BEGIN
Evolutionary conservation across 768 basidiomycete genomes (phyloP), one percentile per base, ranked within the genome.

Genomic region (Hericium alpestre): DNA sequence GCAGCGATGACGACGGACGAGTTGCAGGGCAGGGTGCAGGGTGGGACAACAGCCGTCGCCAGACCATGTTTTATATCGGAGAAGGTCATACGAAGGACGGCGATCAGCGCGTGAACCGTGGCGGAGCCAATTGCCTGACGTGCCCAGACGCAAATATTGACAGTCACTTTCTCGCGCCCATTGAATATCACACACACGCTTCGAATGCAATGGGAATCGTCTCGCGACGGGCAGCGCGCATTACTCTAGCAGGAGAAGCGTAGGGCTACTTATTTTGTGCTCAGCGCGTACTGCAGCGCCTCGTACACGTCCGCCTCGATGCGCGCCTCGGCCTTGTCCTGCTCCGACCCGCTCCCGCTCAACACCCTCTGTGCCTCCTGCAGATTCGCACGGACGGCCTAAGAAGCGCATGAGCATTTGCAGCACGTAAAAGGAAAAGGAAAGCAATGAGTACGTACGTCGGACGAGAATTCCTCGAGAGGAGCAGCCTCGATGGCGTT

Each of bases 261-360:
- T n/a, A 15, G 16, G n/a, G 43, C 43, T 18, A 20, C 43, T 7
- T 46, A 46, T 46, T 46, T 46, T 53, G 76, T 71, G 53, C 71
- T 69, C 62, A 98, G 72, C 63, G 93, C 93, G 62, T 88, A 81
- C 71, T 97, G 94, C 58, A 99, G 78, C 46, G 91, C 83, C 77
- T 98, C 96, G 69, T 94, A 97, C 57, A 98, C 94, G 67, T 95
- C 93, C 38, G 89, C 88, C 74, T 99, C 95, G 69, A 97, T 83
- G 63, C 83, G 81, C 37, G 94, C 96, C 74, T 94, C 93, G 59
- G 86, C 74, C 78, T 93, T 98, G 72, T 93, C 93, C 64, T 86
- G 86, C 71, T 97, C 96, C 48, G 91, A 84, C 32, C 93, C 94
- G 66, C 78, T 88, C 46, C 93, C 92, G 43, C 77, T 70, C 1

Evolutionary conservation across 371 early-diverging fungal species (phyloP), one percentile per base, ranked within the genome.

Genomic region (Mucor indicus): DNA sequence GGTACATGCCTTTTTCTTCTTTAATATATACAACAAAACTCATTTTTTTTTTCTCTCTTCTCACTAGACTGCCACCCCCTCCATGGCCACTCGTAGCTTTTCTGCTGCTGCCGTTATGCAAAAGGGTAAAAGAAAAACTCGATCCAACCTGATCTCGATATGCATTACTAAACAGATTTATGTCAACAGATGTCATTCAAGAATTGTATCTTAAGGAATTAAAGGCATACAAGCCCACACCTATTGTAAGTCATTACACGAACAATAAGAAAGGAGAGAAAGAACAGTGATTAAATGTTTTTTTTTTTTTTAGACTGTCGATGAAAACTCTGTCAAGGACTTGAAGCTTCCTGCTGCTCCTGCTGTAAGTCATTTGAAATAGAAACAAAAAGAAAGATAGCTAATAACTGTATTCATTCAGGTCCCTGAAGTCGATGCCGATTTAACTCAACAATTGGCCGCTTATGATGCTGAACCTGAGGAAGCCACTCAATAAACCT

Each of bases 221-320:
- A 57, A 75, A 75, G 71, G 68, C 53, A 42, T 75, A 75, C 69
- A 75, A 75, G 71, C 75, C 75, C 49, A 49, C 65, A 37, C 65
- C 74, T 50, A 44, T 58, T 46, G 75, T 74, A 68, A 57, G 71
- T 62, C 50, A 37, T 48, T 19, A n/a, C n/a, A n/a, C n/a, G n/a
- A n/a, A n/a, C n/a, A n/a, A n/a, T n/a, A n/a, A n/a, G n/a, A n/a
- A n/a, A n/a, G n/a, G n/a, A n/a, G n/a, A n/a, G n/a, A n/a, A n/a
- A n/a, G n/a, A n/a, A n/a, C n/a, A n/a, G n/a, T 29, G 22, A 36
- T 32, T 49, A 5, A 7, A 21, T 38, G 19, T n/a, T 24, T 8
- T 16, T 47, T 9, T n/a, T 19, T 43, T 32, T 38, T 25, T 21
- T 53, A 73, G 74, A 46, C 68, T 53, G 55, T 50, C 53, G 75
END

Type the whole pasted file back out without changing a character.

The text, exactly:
Evolutionary conservation across 768 basidiomycete genomes (phyloP), one percentile per base, ranked within the genome.

Genomic region (Hericium alpestre): DNA sequence GCAGCGATGACGACGGACGAGTTGCAGGGCAGGGTGCAGGGTGGGACAACAGCCGTCGCCAGACCATGTTTTATATCGGAGAAGGTCATACGAAGGACGGCGATCAGCGCGTGAACCGTGGCGGAGCCAATTGCCTGACGTGCCCAGACGCAAATATTGACAGTCACTTTCTCGCGCCCATTGAATATCACACACACGCTTCGAATGCAATGGGAATCGTCTCGCGACGGGCAGCGCGCATTACTCTAGCAGGAGAAGCGTAGGGCTACTTATTTTGTGCTCAGCGCGTACTGCAGCGCCTCGTACACGTCCGCCTCGATGCGCGCCTCGGCCTTGTCCTGCTCCGACCCGCTCCCGCTCAACACCCTCTGTGCCTCCTGCAGATTCGCACGGACGGCCTAAGAAGCGCATGAGCATTTGCAGCACGTAAAAGGAAAAGGAAAGCAATGAGTACGTACGTCGGACGAGAATTCCTCGAGAGGAGCAGCCTCGATGGCGTT

Each of bases 261-360:
- T n/a, A 15, G 16, G n/a, G 43, C 43, T 18, A 20, C 43, T 7
- T 46, A 46, T 46, T 46, T 46, T 53, G 76, T 71, G 53, C 71
- T 69, C 62, A 98, G 72, C 63, G 93, C 93, G 62, T 88, A 81
- C 71, T 97, G 94, C 58, A 99, G 78, C 46, G 91, C 83, C 77
- T 98, C 96, G 69, T 94, A 97, C 57, A 98, C 94, G 67, T 95
- C 93, C 38, G 89, C 88, C 74, T 99, C 95, G 69, A 97, T 83
- G 63, C 83, G 81, C 37, G 94, C 96, C 74, T 94, C 93, G 59
- G 86, C 74, C 78, T 93, T 98, G 72, T 93, C 93, C 64, T 86
- G 86, C 71, T 97, C 96, C 48, G 91, A 84, C 32, C 93, C 94
- G 66, C 78, T 88, C 46, C 93, C 92, G 43, C 77, T 70, C 1

Evolutionary conservation across 371 early-diverging fungal species (phyloP), one percentile per base, ranked within the genome.

Genomic region (Mucor indicus): DNA sequence GGTACATGCCTTTTTCTTCTTTAATATATACAACAAAACTCATTTTTTTTTTCTCTCTTCTCACTAGACTGCCACCCCCTCCATGGCCACTCGTAGCTTTTCTGCTGCTGCCGTTATGCAAAAGGGTAAAAGAAAAACTCGATCCAACCTGATCTCGATATGCATTACTAAACAGATTTATGTCAACAGATGTCATTCAAGAATTGTATCTTAAGGAATTAAAGGCATACAAGCCCACACCTATTGTAAGTCATTACACGAACAATAAGAAAGGAGAGAAAGAACAGTGATTAAATGTTTTTTTTTTTTTTAGACTGTCGATGAAAACTCTGTCAAGGACTTGAAGCTTCCTGCTGCTCCTGCTGTAAGTCATTTGAAATAGAAACAAAAAGAAAGATAGCTAATAACTGTATTCATTCAGGTCCCTGAAGTCGATGCCGATTTAACTCAACAATTGGCCGCTTATGATGCTGAACCTGAGGAAGCCACTCAATAAACCT

Each of bases 221-320:
- A 57, A 75, A 75, G 71, G 68, C 53, A 42, T 75, A 75, C 69
- A 75, A 75, G 71, C 75, C 75, C 49, A 49, C 65, A 37, C 65
- C 74, T 50, A 44, T 58, T 46, G 75, T 74, A 68, A 57, G 71
- T 62, C 50, A 37, T 48, T 19, A n/a, C n/a, A n/a, C n/a, G n/a
- A n/a, A n/a, C n/a, A n/a, A n/a, T n/a, A n/a, A n/a, G n/a, A n/a
- A n/a, A n/a, G n/a, G n/a, A n/a, G n/a, A n/a, G n/a, A n/a, A n/a
- A n/a, G n/a, A n/a, A n/a, C n/a, A n/a, G n/a, T 29, G 22, A 36
- T 32, T 49, A 5, A 7, A 21, T 38, G 19, T n/a, T 24, T 8
- T 16, T 47, T 9, T n/a, T 19, T 43, T 32, T 38, T 25, T 21
- T 53, A 73, G 74, A 46, C 68, T 53, G 55, T 50, C 53, G 75